Writer/Director Rian Johnson’s crowd-pleaser, “Knives Out,” is an old-school murder mystery set mainly in a country estate. Its plot is full of games — both Go and Clue are mentioned — and the puzzle of a crime is described as “a donut hole within a donut hole,” by Benoit Blanc (Daniel Craig), the gentleman sleuth anonymously hired to consult on Lieutenant Elliott’s (LaKeith Stanfield) investigation of wealthy mystery novelist Harlan Thrombey’s (Christopher Plummer) suicide — which may, in fact, be murder.
“Knives Out” is a twisty, entertaining film full of red herrings, evil doings, and humor. The comedy-mystery follows Marta (Ana de Armas), who was Harlan’s caregiver. Blanc enlists her help in sorting through characters, clues, and evidence. In the process, she gets up to her neck in lies, deceit, and danger. Marta also has a peculiar response when she lies.
“Knives Out” features an “all-star” cast including Michael Shannon, Jamie Lee Curtis, Toni Collette, Chris Evans, and Don Johnson as Harlan’s would-be heirs and murder suspects.
Johnson sat down with Salon to discuss his film, Agatha Christie, and why we love a good mystery.
Are you a game player, a puzzler, competitive?
I am. I do the New York Times crossword every morning. I’ve got a word game that I need to take off my phone… [He searches for it] Did I actually take it off my phone? It’s called Wordscapes. Here it is. This will drive you nuts. [Shows game on phone] I have a four-letter word I can’t find [the letters are C H I S T T]. Is it “sh*t?” [enters S-H-I-T] No, it’s not.
It is “THIS” T-H-I-S.
[Johnson enters THIS, and it works.] You’re my new favorite person. I owe level 549 to you. Well done!
I’ll show you the word game I play on my phone [Wordbrain] after the interview. Otherwise, we’ll never talk about your film! So, what is the appeal of a whodunnit, old school or otherwise? My friend Chris says, “I don’t care whodunnit!” Why do we like murder mysteries?
There has been a bunch of different theories about why this genre stuck around and why it works. There’s the one that does make sense — about it being a comforting genre, the moral clarity of it. There’s a crime in the beginning. The world is thrown into moral chaos. A detective comes in and through moral reasoning and order, he is able to sort out all the pieces, find the bad guy, and put everything right at the end. It’s a stark contrast to noir, and Chandler and Hammett, which is all about moral murkiness. This is about clarity. Consider that the golden age of the genre — it all sprung up in the 1930s — and you can see where the world was at then, and how that maybe felt good, that the notion of reason can restore moral order. But we love solving a puzzle, and it’s a character-based genre. It gives you a rogue’s gallery of suspects, and that gives you the opportunity to have a lot of fun. That’s what Christie excelled at: character. I kind of agree with your friend. The least interesting part of a whodunnit is whodunnit. The best whodunnits have an engine in them that is something beyond collecting clues trying to figure out the puzzle. The best whodunnits — and the best of Christie’s books always have something else — there is more of a thriller-type aspect driving them.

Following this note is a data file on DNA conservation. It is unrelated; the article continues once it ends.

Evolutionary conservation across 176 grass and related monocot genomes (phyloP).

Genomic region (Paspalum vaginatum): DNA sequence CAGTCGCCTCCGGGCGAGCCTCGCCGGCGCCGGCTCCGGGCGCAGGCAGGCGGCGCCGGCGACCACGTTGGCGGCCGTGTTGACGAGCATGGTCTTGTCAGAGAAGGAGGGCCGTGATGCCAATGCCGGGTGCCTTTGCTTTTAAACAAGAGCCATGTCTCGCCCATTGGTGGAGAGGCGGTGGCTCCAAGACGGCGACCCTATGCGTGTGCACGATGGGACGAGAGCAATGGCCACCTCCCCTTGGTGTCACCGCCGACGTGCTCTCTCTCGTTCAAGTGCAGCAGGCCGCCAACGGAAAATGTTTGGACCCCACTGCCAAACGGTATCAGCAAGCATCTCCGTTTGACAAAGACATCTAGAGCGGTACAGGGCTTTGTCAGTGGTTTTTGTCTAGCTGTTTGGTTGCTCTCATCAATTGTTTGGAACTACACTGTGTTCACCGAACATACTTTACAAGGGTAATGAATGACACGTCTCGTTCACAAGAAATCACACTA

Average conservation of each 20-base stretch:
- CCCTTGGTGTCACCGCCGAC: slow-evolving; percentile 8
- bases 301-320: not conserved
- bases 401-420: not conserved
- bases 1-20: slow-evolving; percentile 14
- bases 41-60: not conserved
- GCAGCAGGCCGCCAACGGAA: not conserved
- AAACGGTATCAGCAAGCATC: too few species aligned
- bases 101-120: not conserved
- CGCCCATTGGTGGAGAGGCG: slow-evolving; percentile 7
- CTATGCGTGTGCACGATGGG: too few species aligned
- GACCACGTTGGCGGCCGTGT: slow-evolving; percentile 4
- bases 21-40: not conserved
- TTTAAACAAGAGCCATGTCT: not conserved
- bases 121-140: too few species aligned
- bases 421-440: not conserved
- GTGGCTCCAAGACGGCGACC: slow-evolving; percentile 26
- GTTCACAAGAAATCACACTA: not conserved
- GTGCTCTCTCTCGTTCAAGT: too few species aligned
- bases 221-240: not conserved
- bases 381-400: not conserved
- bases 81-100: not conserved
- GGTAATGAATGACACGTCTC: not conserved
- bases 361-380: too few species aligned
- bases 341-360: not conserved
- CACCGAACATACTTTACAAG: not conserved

“Knives Out” isn’t quite an “old dark house” mystery, or a “cozy” mystery, nor is it a hard-boiled story. It’s an homage to Agatha Christie without ripping her off. You also throw in valid references to “Murder, She Wrote,” and “Clue” and other touchstones of the genre. Can you talk about that?
I’ve been reading Christie since I was a kid. I still read her today. “And Then There Were None,” is objectively her best book, and I have a soft spot for “The Murder of Roger Ackroyd” — the audaciousness of it. I’m a big fan of “Curtin.”
A lot of people don’t like “Curtain”!
I know! A lot of people hate it. I read it as a kid and I find that book creepy and odd, and strange and kind of beautiful. It’s weird to say — when, next to the Bible, she’s the best-selling author of all time — about someone that successful, that they are underrated as writer, but people tend to underrate Christie. Her later stuff in the 1960s, when she started getting dark, “Halloween Party,” or her gothic romance, “Endless Night”. . . I prefer the Poirot books. The way she draws characters and innately understands that it has to work as a book first and foremost. I’ve read John Dickson Carr’s “The Three Coffins” [aka “The Hollow Man,”] and it was much more about the intricate puzzle he’s building. Christie is very character-based, and she had fun with her characters. That’s what’s driving her books. That appeals to me. With “Knives Out,” it was trying to structure it so it takes the onus off the whodunnit element and gets the dynamics of an empathy-driven Hitchcock thriller. So you actually care about one of the characters, and they are in peril and you’re leaning forward to see whether or not they make it out of it.